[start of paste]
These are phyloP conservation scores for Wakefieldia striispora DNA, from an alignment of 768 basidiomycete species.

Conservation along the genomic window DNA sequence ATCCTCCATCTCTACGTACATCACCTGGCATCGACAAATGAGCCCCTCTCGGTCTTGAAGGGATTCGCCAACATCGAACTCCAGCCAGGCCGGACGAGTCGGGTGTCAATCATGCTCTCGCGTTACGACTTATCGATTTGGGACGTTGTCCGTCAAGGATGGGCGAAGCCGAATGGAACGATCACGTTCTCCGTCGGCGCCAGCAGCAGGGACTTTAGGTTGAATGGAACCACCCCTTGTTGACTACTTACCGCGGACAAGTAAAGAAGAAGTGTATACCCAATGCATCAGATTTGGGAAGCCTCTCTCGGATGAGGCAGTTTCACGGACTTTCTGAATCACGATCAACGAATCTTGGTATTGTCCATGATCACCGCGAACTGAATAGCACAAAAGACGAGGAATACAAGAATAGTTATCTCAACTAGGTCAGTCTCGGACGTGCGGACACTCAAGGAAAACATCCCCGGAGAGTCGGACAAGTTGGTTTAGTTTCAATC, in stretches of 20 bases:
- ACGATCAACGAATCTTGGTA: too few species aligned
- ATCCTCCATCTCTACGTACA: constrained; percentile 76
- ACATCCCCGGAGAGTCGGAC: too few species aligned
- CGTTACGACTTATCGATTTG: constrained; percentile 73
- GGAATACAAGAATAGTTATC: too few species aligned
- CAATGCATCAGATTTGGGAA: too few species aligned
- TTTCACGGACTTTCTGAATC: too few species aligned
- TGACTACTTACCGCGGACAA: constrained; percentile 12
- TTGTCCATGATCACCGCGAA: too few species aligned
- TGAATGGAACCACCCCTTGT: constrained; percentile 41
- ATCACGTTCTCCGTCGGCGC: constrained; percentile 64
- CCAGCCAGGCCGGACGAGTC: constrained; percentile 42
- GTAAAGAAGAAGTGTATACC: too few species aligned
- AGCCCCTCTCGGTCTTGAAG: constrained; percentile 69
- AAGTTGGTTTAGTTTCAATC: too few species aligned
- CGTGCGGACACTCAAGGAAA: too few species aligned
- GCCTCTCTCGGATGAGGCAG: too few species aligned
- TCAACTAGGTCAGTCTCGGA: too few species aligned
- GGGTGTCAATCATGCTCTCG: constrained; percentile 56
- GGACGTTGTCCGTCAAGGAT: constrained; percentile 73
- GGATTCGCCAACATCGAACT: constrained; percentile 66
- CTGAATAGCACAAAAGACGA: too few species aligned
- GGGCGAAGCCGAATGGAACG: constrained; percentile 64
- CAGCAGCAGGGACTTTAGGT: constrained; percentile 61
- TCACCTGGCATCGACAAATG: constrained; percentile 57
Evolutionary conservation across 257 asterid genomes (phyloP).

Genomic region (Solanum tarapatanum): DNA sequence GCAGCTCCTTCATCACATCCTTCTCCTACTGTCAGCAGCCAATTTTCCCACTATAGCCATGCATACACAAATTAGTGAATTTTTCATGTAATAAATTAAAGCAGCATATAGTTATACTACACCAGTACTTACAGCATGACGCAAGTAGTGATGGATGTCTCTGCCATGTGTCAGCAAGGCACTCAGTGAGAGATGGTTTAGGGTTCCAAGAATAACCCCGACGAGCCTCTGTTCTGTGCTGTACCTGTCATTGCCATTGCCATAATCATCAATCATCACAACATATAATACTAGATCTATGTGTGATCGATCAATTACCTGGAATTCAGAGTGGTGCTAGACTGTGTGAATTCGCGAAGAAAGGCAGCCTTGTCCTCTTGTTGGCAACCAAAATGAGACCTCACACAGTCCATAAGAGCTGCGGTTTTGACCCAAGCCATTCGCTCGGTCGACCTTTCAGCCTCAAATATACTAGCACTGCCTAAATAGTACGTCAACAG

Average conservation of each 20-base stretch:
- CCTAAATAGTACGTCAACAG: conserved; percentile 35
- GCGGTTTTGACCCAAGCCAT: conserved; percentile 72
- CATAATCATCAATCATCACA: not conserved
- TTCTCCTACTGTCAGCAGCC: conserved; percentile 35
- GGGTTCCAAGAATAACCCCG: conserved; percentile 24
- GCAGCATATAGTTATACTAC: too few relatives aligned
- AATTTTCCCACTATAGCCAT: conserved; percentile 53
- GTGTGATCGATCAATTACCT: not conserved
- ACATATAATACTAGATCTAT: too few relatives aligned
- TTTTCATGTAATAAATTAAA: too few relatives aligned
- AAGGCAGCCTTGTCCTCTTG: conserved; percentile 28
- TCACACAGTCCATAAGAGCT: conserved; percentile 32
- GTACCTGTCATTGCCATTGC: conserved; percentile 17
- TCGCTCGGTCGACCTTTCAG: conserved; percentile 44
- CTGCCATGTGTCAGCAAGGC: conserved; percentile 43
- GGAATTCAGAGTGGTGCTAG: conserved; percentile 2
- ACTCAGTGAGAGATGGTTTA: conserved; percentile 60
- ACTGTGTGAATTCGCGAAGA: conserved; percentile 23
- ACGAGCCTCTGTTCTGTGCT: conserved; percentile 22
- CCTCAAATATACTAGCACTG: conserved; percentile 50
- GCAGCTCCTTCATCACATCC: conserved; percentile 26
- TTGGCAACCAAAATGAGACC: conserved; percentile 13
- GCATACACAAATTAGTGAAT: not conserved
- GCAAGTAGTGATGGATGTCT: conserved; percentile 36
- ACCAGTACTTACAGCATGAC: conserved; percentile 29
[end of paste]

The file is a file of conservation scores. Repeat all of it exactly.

These are phyloP conservation scores for Wakefieldia striispora DNA, from an alignment of 768 basidiomycete species.

Conservation along the genomic window DNA sequence ATCCTCCATCTCTACGTACATCACCTGGCATCGACAAATGAGCCCCTCTCGGTCTTGAAGGGATTCGCCAACATCGAACTCCAGCCAGGCCGGACGAGTCGGGTGTCAATCATGCTCTCGCGTTACGACTTATCGATTTGGGACGTTGTCCGTCAAGGATGGGCGAAGCCGAATGGAACGATCACGTTCTCCGTCGGCGCCAGCAGCAGGGACTTTAGGTTGAATGGAACCACCCCTTGTTGACTACTTACCGCGGACAAGTAAAGAAGAAGTGTATACCCAATGCATCAGATTTGGGAAGCCTCTCTCGGATGAGGCAGTTTCACGGACTTTCTGAATCACGATCAACGAATCTTGGTATTGTCCATGATCACCGCGAACTGAATAGCACAAAAGACGAGGAATACAAGAATAGTTATCTCAACTAGGTCAGTCTCGGACGTGCGGACACTCAAGGAAAACATCCCCGGAGAGTCGGACAAGTTGGTTTAGTTTCAATC, in stretches of 20 bases:
- ACGATCAACGAATCTTGGTA: too few species aligned
- ATCCTCCATCTCTACGTACA: constrained; percentile 76
- ACATCCCCGGAGAGTCGGAC: too few species aligned
- CGTTACGACTTATCGATTTG: constrained; percentile 73
- GGAATACAAGAATAGTTATC: too few species aligned
- CAATGCATCAGATTTGGGAA: too few species aligned
- TTTCACGGACTTTCTGAATC: too few species aligned
- TGACTACTTACCGCGGACAA: constrained; percentile 12
- TTGTCCATGATCACCGCGAA: too few species aligned
- TGAATGGAACCACCCCTTGT: constrained; percentile 41
- ATCACGTTCTCCGTCGGCGC: constrained; percentile 64
- CCAGCCAGGCCGGACGAGTC: constrained; percentile 42
- GTAAAGAAGAAGTGTATACC: too few species aligned
- AGCCCCTCTCGGTCTTGAAG: constrained; percentile 69
- AAGTTGGTTTAGTTTCAATC: too few species aligned
- CGTGCGGACACTCAAGGAAA: too few species aligned
- GCCTCTCTCGGATGAGGCAG: too few species aligned
- TCAACTAGGTCAGTCTCGGA: too few species aligned
- GGGTGTCAATCATGCTCTCG: constrained; percentile 56
- GGACGTTGTCCGTCAAGGAT: constrained; percentile 73
- GGATTCGCCAACATCGAACT: constrained; percentile 66
- CTGAATAGCACAAAAGACGA: too few species aligned
- GGGCGAAGCCGAATGGAACG: constrained; percentile 64
- CAGCAGCAGGGACTTTAGGT: constrained; percentile 61
- TCACCTGGCATCGACAAATG: constrained; percentile 57
Evolutionary conservation across 257 asterid genomes (phyloP).

Genomic region (Solanum tarapatanum): DNA sequence GCAGCTCCTTCATCACATCCTTCTCCTACTGTCAGCAGCCAATTTTCCCACTATAGCCATGCATACACAAATTAGTGAATTTTTCATGTAATAAATTAAAGCAGCATATAGTTATACTACACCAGTACTTACAGCATGACGCAAGTAGTGATGGATGTCTCTGCCATGTGTCAGCAAGGCACTCAGTGAGAGATGGTTTAGGGTTCCAAGAATAACCCCGACGAGCCTCTGTTCTGTGCTGTACCTGTCATTGCCATTGCCATAATCATCAATCATCACAACATATAATACTAGATCTATGTGTGATCGATCAATTACCTGGAATTCAGAGTGGTGCTAGACTGTGTGAATTCGCGAAGAAAGGCAGCCTTGTCCTCTTGTTGGCAACCAAAATGAGACCTCACACAGTCCATAAGAGCTGCGGTTTTGACCCAAGCCATTCGCTCGGTCGACCTTTCAGCCTCAAATATACTAGCACTGCCTAAATAGTACGTCAACAG

Average conservation of each 20-base stretch:
- CCTAAATAGTACGTCAACAG: conserved; percentile 35
- GCGGTTTTGACCCAAGCCAT: conserved; percentile 72
- CATAATCATCAATCATCACA: not conserved
- TTCTCCTACTGTCAGCAGCC: conserved; percentile 35
- GGGTTCCAAGAATAACCCCG: conserved; percentile 24
- GCAGCATATAGTTATACTAC: too few relatives aligned
- AATTTTCCCACTATAGCCAT: conserved; percentile 53
- GTGTGATCGATCAATTACCT: not conserved
- ACATATAATACTAGATCTAT: too few relatives aligned
- TTTTCATGTAATAAATTAAA: too few relatives aligned
- AAGGCAGCCTTGTCCTCTTG: conserved; percentile 28
- TCACACAGTCCATAAGAGCT: conserved; percentile 32
- GTACCTGTCATTGCCATTGC: conserved; percentile 17
- TCGCTCGGTCGACCTTTCAG: conserved; percentile 44
- CTGCCATGTGTCAGCAAGGC: conserved; percentile 43
- GGAATTCAGAGTGGTGCTAG: conserved; percentile 2
- ACTCAGTGAGAGATGGTTTA: conserved; percentile 60
- ACTGTGTGAATTCGCGAAGA: conserved; percentile 23
- ACGAGCCTCTGTTCTGTGCT: conserved; percentile 22
- CCTCAAATATACTAGCACTG: conserved; percentile 50
- GCAGCTCCTTCATCACATCC: conserved; percentile 26
- TTGGCAACCAAAATGAGACC: conserved; percentile 13
- GCATACACAAATTAGTGAAT: not conserved
- GCAAGTAGTGATGGATGTCT: conserved; percentile 36
- ACCAGTACTTACAGCATGAC: conserved; percentile 29